5. 5. Aquaculture 547 (2022) 737470 5 Pérez-Fuentes et al. (2016). We did not find differences in the growth performance variables evaluated between animals from BFT and control group. However, an interesting higher uniformity of animals reared in BFT was observed in comparison to those of fish in control. The weight distributions of all BFT treatments differed from control according to Bartlett and F tests, p < .05. For example, we compared the body weight of animals from the same dose (60 mg ⋅ kg− 1 of feed) in different systems and feed fre­ quencies (Fig. 1). For control, five and eight times of daily feed fre­ quencies in BFT, we did not found differences between the body weight averages. On the other hand, the variances of body weight in control system were higher than those in BFT (p < .001), being their values 0.09 g2 , 0.03 g2 , 0.03 g2 in block 1, and 0.33 g2 , 0.18 g2 , 0.19 g2 in block 2, respectively. This result can be attributed to the availability of natural food in BFT, accessible 24 h (Avnimelech, 1999; Hargreaves, 2013). This could imply reduced cost and time to select equally sized fingerlings for sales in BFT. In the second statistical strategy, results from the control group were not included (qualitative treatment), and linear regression was used to evaluate the effects of treatments in BFT over several performance variables. The effects of interactions and feeding frequency were not significant for growth performance variables and a higher feeding fre­ quency tested did not improve the growth nor survival of the animals. Therefore, the linear models presented were composed only by the ef­ fects of block and hormone concentration. All the performance vari­ ables, except survival, were negatively affected by the increase of hormone concentration, that is, when submitted to higher hormone concentration the fingerling growth was lower (Table 2). A histological analysis of fish sections stained by Hematoxylin-Eosin (HE) applied on the individuals harvested at 15 and 21 days after yolk sac absorption was tested as an attempt on earlier quantification on the success of the masculinization protocol. However, it proved to be inef­ ficient since there was a high proportion of undifferentiated individuals. This analysis is also more laborious than the aceto-carmin squash with higher processing time, thus these results indicate that this procedure should not be applied for commercial purposes. Therefore, this is the reason the masculinization analysis in this work was only made in the individuals of 28 days post yolk sac absorption through the aceto-carmin squash technic. When we compared the results between masculinization obtained from treatments under BFT with the result from the clear water group (Fig. 2), we did not find differences in the masculinization rate between Fig. 1. The weight distributions of all BFT treatments differed from control (clear water) according to Bartlett and F tests. We plotted, as an example, the weight distributions of treatments where 60 mg of 17-α-methyltestosterone were used as hormone concentration per kg of feed: five times of daily feed frequency in BFT (green), eight times of daily feed frequency in BFT (red), and five times of daily feed frequency in control (blue). Data were analyzed and plotted per block due its significant effect. Observe the higher variation of weigh in clear water. (For interpretation of the references to colour in this figure legend, the reader is referred to the web version of this article.) R.Z. Costa e Silva et al.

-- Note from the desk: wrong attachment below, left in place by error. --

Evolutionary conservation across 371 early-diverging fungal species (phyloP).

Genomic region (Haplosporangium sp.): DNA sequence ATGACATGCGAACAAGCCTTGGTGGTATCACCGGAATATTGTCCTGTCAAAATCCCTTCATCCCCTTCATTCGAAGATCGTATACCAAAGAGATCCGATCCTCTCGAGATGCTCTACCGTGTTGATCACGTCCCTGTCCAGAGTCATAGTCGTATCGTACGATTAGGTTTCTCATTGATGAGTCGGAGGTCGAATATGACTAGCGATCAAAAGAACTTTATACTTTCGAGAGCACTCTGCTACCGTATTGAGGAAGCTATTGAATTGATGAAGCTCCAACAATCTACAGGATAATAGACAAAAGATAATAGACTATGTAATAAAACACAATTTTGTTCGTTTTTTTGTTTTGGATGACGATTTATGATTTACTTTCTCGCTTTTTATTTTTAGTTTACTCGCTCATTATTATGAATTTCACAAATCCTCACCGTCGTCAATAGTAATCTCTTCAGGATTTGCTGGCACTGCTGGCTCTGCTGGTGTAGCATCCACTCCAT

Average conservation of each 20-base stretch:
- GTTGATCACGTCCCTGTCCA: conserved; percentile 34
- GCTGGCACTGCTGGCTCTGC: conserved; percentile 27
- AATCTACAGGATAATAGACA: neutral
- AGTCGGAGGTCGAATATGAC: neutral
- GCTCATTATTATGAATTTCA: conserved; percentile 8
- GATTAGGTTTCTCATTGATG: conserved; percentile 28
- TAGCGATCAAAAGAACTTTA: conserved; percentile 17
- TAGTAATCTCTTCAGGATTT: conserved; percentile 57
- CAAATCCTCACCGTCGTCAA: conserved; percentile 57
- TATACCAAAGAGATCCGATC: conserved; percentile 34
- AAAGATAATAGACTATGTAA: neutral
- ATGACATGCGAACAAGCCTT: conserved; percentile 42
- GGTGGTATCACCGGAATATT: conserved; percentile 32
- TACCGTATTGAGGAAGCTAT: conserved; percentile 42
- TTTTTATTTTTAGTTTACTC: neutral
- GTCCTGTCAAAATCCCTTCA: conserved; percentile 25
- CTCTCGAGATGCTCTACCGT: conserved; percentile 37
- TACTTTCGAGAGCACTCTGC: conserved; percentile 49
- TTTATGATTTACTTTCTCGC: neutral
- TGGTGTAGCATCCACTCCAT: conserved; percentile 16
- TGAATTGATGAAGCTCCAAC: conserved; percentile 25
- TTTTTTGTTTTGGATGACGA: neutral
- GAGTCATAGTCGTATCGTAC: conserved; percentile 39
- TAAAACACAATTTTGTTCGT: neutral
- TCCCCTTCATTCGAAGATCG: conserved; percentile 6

6. 6. Aquaculture 547 (2022) 737470 6 the groups. Several masculinization protocols, including the use of MT in diet, have been tested in the past decades. Literature extensively men­ tions that, in order to achieve successful masculinization, the feeding frequency must be at least four times a day (Meurer et al., 2012; Luthada and Jerling, 2013; Baroiller and Cotta, 2018). Based on the initial hy­ pothesis that the BFT systems provide constant additional feed (the biofloc) to the fish, there was the possibility that the diet containing MT would not be fully ingested, resulting in less consumption of hormone. During the oral masculinization treatment, it is possible that by increasing the feeding frequency higher concentrations of hormone in the blood are obtained due to the short half-life of MT. This could potentially assure higher masculinization, therefore resulting in less quantity of females and intersex fish (Meurer et al., 2012). However, this was not the case for our study, where both frequencies tested, five and eight times a day, presented similar results, indicating that a feeding frequency of five times a day is enough for the masculinization of Nile tilapia in BFT. In fact, we obtained no difference between masculinization rate from fish reared in clear water and from BFT with the same feed frequency and concentration, thus the initial assumption based on less hormone consumption was not proved. David-Ruales et al. (2019) found lower masculinization induced by MT (60 mg ⋅ kg− 1 of feed) in red tilapia reared in BFT (male proportion of 64%) as compared to animals reared in RAS (male proportion of 91%). However, it is worth to note these authors did not describe the feed frequency applied in their experiments and they used a constant feeding rate of 10%, which could be insuffi­ cient to induce an efficient masculinization of tilapias reared in BFT. Baroiller and Cotta (2018), for instance, recommended feeding rates of Table 2 Growth performance and survival for Nile tilapia larvae reared in clear water (control) or biofloc system (BFT), during 28 days of masculinization under different 17α- methyltestosterone (MT) concentration in the ration. Variables Control (Clear water) BFT CV 5×/day 5× ⋅ day− 1 MT concentration (mg ⋅ Kg− 1 feed) 8× ⋅ day− 1 MT concentration (mg ⋅ Kg− 1 feed) 60 60 90 120 150 180 60 90 120 150 180 BWf (g)**(1) 0.76 0.90 0.83 0.74 0.80 0.85 0.90 0.87 0.86 0.77 0.68 16.46 BMf (g)**(2) 110.19 155.59 158.58 139.10 150.33 156.37 171.16 158.40 160.52 138.13 121.59 18.43 SDf (Kg ⋅ m− 3 )**(3) 0.73 1.04 1.06 0.93 1.00 1.04 1.14 1.06 1.07 0.92 0.81 18.43 DWG (mg ⋅ day− 1 )**(4) 26.58 31.82 29.09 26.06 28.34 30.07 31.90 30.68 30.35 27.18 23.87 16.69 SGR (%⋅ day− 1 )* (5) 14.68 15.29 14.92 14.57 14.99 15.09 15.13 15.09 15.23 14.83 14.39 3.70 Survival (%)*(6) 77b 88ab 97a 95a 94a 93a 95a 93a 94a 91a 91a 6.29 BWf = Final body mean weight; BMf = Final mean biomass; SDf = Final stocking density; DWG = Daily weight gain; SGR = Specific growth rate (%/day). *Means in the same line did not differ according to ANOVA and Tukey test (p > .05). **Means with different letters in the same line differ according to ANOVA and SNK test (p < .05). x1 = block (1 or 2, corresponding 0 or 1 in the model, respectively) and x2 = 17α-methyltestosterone concentration in the ration. (1)Final body mean weight: y = 0.67 + 0.57 × 1–0.0011 × 2; R2 = 0.85. (2)Final mean biomass: y = 128.66 + 95.09 × 1–0.21 × 2; R2 = 0.80. (3)Final stocking density: y = 0.86 + 0.63 × 1–0.0014 × 2; R2 = 0.80. (4)Daily weight gain: y = 23.55 + 20.28 × 1–0.04 × 2; R2 = 0.85. (5)Specific growth rate: y = 14.15 + 2.47 × 1–0.0036 × 2; R2 = 0.88. (6)Survival: The regression model was not significant (p > .05). Fig. 2. Percentage of male, female, intersex, and undifferentiated animals of Nile tilapia submitted to different concentration of 17-α-methyltestosterone on the fish food and feed frequency in control and BFT systems. The linear regression estimated by the transformed results from BFT treatments (y = 1.48–0.22 × 1–0.00098 × 2; R2 = 0.45; where x1 = block (1 or 2, corresponding 0 or 1 in the model) and x2 = 17α-methyltestosterone concentration) presented a p-value = .051 for the coefficient that describes the effect of dose treatments over the distribution of masculinization results. R.Z. Costa e Silva et al.